Monday, May 6, 2013

The Israel Camerata Jerusalem in "Moon of Alabama"

The Israel Camerata Jerusalem’s concert “Moon of Alabama” promised a very different concert
experience. This writer attended the event in the Henry Crown Hall of the Jerusalem Theatre on April 29th 2013. Conducting a program of works by Stravinsky, Hanns Eisler and Kurt Weill was Israeli-born Yaniv Dinur; soloists were soprano Keren Hadar and violinist Matan Dagan.

Born in Jerusalem in 1981, Yaniv Dinur took piano lessons as a child, beginning conducting in his teens. He studied conducting with Dr. Evgeny Zirlin at the Jerusalem Academy of Music and Dance and later with Maestro Mendi Rodin, beginning his conducting career at age 19 with the National Symphony Orchestra of Ireland. He has since conducted in Europe, Canada and the USA. He graduated with a Doctorate in Orchestral Conducting from the University of Michigan School of Music, Theater and Dance, where he studied under Kenneth Kiesler. Dinur is a passionate lecturer and music educator. He is currently serving as director of orchestral activities at the American University, Washington DC.

Born in Neve Ne’eman, Keren Hadar studied classical singing with Nili Harpaz, later attending the Beit Zvi Academy of Performing Arts (Ramat Gan), where she focused on musical theatre. She has also been a student in the Tel Aviv Department of Musicology. From 2006 to 2007, she took opera studies in Berlin at the Hanns Eisler Hochschule für Musik. Known for her interest in many genres, Hadar’s career has been varied – performing in Israeli theatre, with orchestras in Israel and further afield, collaborating with composers and playwrights and recording. She has performed with pianist and conductor Yoni Farhi, horn player Alon Reuven and guitarist Daniel Akiva in England, Europe and China.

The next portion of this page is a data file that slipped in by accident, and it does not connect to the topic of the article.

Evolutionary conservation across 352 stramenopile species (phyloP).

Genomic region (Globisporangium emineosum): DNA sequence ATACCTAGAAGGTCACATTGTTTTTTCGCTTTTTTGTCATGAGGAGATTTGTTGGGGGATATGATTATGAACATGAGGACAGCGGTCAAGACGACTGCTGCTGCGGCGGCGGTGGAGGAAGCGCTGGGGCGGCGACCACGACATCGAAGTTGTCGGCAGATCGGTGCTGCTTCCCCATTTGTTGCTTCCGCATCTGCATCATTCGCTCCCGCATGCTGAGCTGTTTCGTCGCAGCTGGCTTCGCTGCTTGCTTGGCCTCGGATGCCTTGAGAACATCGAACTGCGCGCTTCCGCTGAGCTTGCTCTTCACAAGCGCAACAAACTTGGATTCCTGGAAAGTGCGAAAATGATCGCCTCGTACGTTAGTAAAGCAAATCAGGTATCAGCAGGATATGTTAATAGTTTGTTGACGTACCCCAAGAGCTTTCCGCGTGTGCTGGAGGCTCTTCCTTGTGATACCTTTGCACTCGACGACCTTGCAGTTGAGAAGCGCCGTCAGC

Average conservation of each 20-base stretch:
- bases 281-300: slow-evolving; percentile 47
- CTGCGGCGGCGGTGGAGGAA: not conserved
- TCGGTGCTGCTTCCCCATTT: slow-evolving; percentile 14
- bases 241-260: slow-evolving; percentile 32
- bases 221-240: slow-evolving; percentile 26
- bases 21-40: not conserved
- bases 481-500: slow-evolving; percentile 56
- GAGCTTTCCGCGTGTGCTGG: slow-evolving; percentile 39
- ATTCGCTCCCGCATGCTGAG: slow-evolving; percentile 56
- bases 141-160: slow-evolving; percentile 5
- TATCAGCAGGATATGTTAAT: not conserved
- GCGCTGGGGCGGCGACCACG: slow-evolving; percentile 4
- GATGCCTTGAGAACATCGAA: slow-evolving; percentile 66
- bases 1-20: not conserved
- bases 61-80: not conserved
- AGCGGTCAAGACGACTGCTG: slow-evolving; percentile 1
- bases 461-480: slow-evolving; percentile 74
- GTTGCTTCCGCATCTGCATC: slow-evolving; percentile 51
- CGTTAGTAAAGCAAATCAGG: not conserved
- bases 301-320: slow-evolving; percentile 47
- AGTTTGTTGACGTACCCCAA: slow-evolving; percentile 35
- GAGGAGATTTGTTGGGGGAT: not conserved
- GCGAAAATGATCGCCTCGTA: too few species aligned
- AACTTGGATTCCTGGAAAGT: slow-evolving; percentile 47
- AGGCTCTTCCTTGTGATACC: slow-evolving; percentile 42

The Camerata concert opened with Keren Hadar and just four woodwind instruments coming on stage to perform Igor Stravinsky’s (1882-1971) “Pastorale” (1907), a small work bearing no opus number, composed originally for vocal line and piano. The version we heard of this charming wordless “pièce de salon” – tasteful, melodic and understated in the artists’ performance - was the composer’s setting of the piece for soprano and four woodwinds of 1923. Although still influenced by neo-Classicism, Stravinsky became, however, more connected to the Second Viennese School’s thinking by the time he was composing his “Septet” (1952-1953). It was in this work that he experimented with a series for the first time, although not with the absolute strictness of the serialists. Scored for piano, violin, viola, ‘cello, horn, bassoon and clarinet, the Camerata ensemble’s playing of it displayed the work’s contrapuntal mastery, its timbral variety and sophistication, at the same time bringing out the composer’s familiar droll,  grave, bitter-sweet and elegant writing never devoid of surprises. Playing the clarinet in it was guest musician Ilan Schul.